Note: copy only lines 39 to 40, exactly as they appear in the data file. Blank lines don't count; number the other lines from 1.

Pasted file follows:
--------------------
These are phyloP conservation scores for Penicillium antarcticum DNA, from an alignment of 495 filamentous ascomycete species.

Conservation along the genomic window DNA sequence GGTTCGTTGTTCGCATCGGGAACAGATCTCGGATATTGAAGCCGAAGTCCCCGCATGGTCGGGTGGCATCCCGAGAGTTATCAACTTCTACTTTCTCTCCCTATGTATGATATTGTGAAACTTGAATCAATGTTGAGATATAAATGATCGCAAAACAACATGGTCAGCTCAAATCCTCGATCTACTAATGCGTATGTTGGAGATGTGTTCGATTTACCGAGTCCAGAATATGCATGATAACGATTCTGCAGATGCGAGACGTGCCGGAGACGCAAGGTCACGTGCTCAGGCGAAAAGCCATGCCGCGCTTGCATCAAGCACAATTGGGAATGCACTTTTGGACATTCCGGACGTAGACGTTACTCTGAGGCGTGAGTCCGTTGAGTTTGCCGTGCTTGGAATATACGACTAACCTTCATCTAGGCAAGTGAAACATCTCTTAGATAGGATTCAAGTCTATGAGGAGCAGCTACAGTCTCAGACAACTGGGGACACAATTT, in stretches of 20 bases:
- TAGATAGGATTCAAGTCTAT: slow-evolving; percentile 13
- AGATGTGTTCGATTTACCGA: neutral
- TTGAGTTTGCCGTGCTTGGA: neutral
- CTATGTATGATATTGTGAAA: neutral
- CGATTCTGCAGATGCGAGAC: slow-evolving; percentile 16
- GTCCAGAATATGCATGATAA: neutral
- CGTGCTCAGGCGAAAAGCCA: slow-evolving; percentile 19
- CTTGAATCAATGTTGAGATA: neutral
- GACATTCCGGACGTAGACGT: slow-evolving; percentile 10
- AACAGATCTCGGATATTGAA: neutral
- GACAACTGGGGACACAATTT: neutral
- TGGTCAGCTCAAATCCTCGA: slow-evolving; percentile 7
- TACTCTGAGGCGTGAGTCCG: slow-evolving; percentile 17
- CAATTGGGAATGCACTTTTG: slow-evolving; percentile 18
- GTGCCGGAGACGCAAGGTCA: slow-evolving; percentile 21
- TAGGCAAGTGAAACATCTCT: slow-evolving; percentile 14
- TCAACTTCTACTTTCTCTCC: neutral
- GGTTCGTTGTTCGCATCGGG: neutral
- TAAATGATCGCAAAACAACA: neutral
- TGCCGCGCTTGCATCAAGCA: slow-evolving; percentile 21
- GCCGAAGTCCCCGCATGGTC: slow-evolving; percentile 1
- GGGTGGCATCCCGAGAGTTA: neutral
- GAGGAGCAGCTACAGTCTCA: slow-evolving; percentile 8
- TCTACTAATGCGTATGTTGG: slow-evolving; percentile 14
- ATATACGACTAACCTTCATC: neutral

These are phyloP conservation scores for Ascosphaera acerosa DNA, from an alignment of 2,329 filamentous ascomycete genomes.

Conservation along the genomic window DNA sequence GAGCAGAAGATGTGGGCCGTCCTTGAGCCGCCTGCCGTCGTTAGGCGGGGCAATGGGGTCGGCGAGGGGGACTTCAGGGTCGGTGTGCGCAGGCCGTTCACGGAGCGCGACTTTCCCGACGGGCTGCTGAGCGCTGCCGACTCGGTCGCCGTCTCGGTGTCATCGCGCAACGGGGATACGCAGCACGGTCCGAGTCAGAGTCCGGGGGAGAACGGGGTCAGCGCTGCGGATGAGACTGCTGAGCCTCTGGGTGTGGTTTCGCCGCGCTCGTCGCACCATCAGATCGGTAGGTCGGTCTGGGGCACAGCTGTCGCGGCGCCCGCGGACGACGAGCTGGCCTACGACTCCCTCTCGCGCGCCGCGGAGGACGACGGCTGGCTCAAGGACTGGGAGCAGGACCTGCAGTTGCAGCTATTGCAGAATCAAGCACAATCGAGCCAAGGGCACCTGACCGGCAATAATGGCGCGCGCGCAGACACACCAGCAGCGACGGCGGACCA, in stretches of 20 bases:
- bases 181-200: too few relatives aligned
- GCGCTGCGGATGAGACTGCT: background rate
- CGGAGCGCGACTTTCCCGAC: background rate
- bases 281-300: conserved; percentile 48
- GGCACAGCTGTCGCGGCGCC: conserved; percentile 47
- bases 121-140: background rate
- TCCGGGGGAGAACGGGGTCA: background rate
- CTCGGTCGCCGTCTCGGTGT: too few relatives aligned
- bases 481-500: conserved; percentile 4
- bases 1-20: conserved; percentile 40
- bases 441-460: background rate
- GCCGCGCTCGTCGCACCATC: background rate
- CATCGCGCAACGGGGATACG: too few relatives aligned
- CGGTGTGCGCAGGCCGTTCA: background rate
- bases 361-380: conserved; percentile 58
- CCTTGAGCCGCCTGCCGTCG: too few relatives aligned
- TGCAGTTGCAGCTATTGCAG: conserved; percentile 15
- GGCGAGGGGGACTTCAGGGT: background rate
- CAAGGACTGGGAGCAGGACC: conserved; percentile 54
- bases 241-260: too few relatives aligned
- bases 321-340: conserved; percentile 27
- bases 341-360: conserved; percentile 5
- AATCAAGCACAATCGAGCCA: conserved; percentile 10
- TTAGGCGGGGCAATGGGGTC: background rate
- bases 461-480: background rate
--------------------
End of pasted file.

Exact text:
- bases 1-20: conserved; percentile 40
- bases 441-460: background rate